It became the subject of a TV series, “Person of Interest.” Using ubiquitous surveillance cameras, the government authorized the creation of a supercomputer that could predict the likelihood of terrorist acts. But the computer (fictitious, of course – or is it?) turned out to be able to predict ordinary crimes as well. The government wasn’t interested, so its inventor set out on his own to make use of that feature.
George Orwell’s Big Brother in the novel “1984” spied on every aspect of life in a future world. Now, with a plethora of investigations of government snooping in progress, people are wondering if Big Brother has finally arrived on the scene.
The probes center mainly on phone records, e-mails and such in an ostensible attempt to ferret out potential terrorists before they can do damage to the homeland. Critics, on the other hand, wonder if the overreach isn’t trampling on the right to privacy, which isn’t mentioned in the Constitution but has been alluded to in quite a few judicial fiats.
Under investigation is a computer bank that supposedly contains information on all calls made in the Verizon wireless system. It has spawned talk of government listening in on everyone’s private conversations. Well, not exactly. The information collected includes calls made, their destinations and duration, and if further action is necessary to find out the content of anything suspicious.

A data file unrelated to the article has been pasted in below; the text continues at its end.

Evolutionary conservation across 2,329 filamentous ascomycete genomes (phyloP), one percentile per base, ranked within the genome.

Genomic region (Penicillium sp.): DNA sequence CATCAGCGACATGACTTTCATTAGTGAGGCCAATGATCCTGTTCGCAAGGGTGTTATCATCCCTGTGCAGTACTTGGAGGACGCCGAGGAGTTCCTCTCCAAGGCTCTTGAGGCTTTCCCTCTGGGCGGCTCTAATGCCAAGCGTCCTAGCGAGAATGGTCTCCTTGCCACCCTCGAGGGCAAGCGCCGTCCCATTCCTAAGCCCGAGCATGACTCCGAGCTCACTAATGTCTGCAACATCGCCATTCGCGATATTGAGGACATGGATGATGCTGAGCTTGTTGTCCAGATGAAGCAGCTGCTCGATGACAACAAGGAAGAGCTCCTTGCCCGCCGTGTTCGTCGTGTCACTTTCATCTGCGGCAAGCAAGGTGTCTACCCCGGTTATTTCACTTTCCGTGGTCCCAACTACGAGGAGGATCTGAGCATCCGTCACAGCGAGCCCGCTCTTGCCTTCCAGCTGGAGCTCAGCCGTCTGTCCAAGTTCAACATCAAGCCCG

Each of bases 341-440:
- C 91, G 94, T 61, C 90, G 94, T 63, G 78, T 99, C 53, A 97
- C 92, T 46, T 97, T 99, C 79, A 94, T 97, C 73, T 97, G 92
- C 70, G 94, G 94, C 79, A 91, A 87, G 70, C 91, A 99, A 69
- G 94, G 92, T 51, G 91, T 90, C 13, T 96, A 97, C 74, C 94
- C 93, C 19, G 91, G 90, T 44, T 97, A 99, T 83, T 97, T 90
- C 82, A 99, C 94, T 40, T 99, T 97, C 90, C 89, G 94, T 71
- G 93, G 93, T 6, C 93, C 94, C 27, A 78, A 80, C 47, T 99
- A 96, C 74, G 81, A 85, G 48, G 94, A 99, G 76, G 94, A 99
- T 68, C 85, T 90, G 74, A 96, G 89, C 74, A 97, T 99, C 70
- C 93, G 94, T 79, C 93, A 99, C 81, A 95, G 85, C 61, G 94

My wireless phone is not Verizon. But if similar databases covered other wireless carriers and land phones as well, I’m still wondering what all the fuss is about.
First of all, my phone records likely would never trigger an investigation. I don’t think I, or my wife either, have made a single international call either by land or by air. Our wireless phone is used mostly for long distance calling, primarily to our kids, or while traveling or for emergencies. The government could probably store our wireless phone records in a thimble. And the most suspicious activity on our land phone would be international calls from telemarketers with thick accents (is the government at all interested in enforcing the do-not-call lists?).
Admittedly we spend much less time with our ears glued to a phone than many of the drivers we pass cautiously on the road or kids walking down the sidewalk or in the mall.
Same with e-mails and Facebook or Twitter (I don’t tweet). Anyone running electronic surveillance on our communications would soon die of boredom waiting for something, much less anything of substance. As for Facebook, while some put their life stories out there for all to see, I’m more apt to comment lightly or ignore it altogether.
I’ve never been one for conspiracy theories. The only way the government knows I’m alive is by keeping records of my Social Security checks. As long as I blend in, go ahead and take my picture forty-leventy times a day. Just give me warning when to smile.
Jim Bailey’s column appears on Wednesday. He can be reached by e-mail at email@example.com.